Real writing – thank you Bukowski

bukowski

P.164, Ham and Rye

“I walked around the library looking fir books. I pulled them off the shelves, one by one. But they all tricks. They were very dull. There were pages and pages of words that didn’t say anything. Or if they did say anything they took too long to say it and by the time they said it you already were too tired to have it matter at all. I tried book after book. Surely out of all these books, there was one.”

I read my first Charles Bukowski book before Christmas, Ham and Rye and the passage above is a great example of the way he writes and the truth to it all. It’s one of those bits of writing I wish I’d done myself because it is so bluntly yet well put while also being true on so many levels.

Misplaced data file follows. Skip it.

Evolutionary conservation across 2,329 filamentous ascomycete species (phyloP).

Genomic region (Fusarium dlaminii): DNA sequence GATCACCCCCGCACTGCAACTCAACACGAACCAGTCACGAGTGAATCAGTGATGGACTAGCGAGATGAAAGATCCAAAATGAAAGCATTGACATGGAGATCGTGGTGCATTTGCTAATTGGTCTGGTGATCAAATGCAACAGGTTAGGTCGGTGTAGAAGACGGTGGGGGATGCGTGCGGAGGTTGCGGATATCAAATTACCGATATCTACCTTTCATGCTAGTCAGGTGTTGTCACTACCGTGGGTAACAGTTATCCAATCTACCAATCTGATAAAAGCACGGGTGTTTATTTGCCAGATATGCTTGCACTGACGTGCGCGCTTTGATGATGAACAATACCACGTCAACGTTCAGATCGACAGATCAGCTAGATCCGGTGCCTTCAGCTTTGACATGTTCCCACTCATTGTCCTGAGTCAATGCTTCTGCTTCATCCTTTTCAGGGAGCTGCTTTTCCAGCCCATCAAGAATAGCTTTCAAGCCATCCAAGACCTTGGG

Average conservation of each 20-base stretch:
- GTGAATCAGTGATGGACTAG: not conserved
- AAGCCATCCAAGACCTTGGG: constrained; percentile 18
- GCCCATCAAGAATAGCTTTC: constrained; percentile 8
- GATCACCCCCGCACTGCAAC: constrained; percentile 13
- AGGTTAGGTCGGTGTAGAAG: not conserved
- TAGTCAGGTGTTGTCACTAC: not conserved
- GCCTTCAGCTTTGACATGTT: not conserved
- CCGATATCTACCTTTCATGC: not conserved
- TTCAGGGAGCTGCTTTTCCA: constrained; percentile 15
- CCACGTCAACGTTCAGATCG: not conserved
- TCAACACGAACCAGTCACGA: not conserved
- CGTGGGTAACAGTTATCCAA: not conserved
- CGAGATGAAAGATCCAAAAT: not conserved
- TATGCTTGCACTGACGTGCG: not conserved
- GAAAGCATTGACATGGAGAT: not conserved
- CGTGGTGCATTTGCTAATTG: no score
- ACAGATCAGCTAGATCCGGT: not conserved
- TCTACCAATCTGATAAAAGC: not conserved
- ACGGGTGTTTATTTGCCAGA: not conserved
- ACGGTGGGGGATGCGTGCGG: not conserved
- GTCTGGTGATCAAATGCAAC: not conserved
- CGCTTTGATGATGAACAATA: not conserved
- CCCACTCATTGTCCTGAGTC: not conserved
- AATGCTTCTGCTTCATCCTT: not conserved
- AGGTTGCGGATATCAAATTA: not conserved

3 Comments

  1. I often agree with Charles Bukowski at least with nonfiction. I’ll finish a popular book and think “I could have said that in half the number of pages”. Then that author will come out with more popular books based on his/her success and I’ll think, “How did the manage to write so much to say so little” ( a lot of it will repeat what they wrote previously). I skim these books to see what the point is, what wisdom I can glean, but it is hidden in padding. I do the opposite with a good fiction writer – I savor every word.

    1. Yeah with you on that. I think alot of fiction waffles too, depends on genre etc. old classics can be pretty bad for inane ramblings or over descriptive text – but then Crime and Punishment which I am wading through is great to read as the writing has plenty meaning and great observations.

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